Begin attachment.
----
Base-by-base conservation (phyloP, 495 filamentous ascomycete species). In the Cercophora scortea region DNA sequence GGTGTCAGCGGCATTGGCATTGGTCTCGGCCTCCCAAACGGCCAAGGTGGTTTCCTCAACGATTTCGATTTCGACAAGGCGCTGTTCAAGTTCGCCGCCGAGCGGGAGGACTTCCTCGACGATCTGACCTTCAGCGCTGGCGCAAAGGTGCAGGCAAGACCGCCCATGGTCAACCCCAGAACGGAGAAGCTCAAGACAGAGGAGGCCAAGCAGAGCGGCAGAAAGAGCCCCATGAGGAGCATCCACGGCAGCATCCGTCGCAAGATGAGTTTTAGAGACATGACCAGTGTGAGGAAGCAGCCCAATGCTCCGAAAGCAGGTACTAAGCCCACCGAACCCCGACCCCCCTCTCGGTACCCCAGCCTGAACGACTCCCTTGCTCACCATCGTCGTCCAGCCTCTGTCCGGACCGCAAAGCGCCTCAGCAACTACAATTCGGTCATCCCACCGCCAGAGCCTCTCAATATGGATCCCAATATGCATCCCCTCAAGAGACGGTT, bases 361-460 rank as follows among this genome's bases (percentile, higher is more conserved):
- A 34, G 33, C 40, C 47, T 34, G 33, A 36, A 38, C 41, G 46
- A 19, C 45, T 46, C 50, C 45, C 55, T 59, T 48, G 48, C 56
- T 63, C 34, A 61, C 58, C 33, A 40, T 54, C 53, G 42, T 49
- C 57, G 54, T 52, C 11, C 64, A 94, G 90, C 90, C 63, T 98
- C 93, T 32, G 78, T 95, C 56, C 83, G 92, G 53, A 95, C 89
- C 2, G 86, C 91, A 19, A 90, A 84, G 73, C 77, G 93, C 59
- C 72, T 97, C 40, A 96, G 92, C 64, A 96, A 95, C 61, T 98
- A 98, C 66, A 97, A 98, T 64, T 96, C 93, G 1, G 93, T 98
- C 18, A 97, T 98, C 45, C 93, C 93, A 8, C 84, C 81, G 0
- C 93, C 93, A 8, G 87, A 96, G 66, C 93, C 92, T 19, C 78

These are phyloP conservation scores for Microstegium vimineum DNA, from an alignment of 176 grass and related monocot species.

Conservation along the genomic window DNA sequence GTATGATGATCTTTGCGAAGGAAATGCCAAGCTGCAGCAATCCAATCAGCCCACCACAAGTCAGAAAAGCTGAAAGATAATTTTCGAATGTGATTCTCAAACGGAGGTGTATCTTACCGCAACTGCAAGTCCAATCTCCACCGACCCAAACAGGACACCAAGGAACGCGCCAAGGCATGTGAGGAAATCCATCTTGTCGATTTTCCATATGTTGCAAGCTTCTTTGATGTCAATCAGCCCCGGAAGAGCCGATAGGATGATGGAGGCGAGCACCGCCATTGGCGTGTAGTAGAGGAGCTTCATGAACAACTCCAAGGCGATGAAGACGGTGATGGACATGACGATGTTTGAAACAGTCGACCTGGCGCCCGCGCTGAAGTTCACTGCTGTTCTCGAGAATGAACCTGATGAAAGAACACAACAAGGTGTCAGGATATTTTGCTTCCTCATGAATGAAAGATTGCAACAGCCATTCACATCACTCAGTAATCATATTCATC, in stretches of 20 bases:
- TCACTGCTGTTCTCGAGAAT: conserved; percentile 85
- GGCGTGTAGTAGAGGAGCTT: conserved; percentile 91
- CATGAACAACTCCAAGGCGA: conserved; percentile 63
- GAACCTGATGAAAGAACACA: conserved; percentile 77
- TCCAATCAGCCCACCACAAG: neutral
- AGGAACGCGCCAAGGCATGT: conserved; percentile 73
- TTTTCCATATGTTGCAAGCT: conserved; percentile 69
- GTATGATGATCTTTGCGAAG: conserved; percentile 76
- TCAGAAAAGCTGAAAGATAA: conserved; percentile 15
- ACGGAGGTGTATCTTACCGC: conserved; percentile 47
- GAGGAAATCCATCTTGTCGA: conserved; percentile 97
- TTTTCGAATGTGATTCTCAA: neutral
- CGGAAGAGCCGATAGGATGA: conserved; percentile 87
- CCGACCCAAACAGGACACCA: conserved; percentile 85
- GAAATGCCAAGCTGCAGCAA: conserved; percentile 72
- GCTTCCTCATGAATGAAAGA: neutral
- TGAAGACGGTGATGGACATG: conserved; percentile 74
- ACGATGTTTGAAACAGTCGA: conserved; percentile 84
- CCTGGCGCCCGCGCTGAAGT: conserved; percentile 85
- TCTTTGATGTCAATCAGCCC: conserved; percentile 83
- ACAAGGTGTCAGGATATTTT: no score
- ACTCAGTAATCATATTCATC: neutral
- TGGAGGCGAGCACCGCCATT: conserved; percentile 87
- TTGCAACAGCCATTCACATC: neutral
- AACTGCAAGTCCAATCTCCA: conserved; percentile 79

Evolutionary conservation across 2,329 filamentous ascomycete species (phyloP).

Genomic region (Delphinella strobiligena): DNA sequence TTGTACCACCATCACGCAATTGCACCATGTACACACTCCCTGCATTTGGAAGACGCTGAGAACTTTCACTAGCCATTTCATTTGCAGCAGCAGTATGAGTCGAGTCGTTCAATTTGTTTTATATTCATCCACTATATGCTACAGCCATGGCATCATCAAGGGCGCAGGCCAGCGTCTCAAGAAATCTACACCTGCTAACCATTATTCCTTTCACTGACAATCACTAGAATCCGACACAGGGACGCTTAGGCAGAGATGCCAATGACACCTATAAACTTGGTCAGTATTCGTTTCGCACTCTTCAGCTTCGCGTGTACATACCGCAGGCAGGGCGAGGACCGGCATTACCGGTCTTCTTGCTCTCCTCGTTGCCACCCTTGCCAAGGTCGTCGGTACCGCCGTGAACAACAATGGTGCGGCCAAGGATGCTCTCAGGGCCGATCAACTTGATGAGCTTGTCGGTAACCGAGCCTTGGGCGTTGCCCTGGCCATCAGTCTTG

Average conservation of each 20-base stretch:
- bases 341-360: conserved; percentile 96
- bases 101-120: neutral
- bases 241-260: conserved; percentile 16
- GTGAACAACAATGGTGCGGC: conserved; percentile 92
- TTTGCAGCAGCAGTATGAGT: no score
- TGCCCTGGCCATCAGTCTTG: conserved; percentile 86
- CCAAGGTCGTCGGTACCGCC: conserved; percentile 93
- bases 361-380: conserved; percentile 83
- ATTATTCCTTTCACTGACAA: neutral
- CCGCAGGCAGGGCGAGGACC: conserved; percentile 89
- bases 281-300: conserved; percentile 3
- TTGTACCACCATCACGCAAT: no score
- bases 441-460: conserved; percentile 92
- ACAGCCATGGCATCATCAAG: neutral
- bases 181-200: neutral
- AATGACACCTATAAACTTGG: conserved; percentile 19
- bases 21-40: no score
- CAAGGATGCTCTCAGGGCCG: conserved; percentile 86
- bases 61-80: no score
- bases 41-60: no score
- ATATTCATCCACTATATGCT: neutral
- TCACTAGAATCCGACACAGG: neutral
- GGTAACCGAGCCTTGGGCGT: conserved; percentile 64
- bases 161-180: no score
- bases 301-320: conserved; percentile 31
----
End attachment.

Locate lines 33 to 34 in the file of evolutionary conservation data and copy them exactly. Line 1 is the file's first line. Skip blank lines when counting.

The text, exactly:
- TCTTTGATGTCAATCAGCCC: conserved; percentile 83
- ACAAGGTGTCAGGATATTTT: no score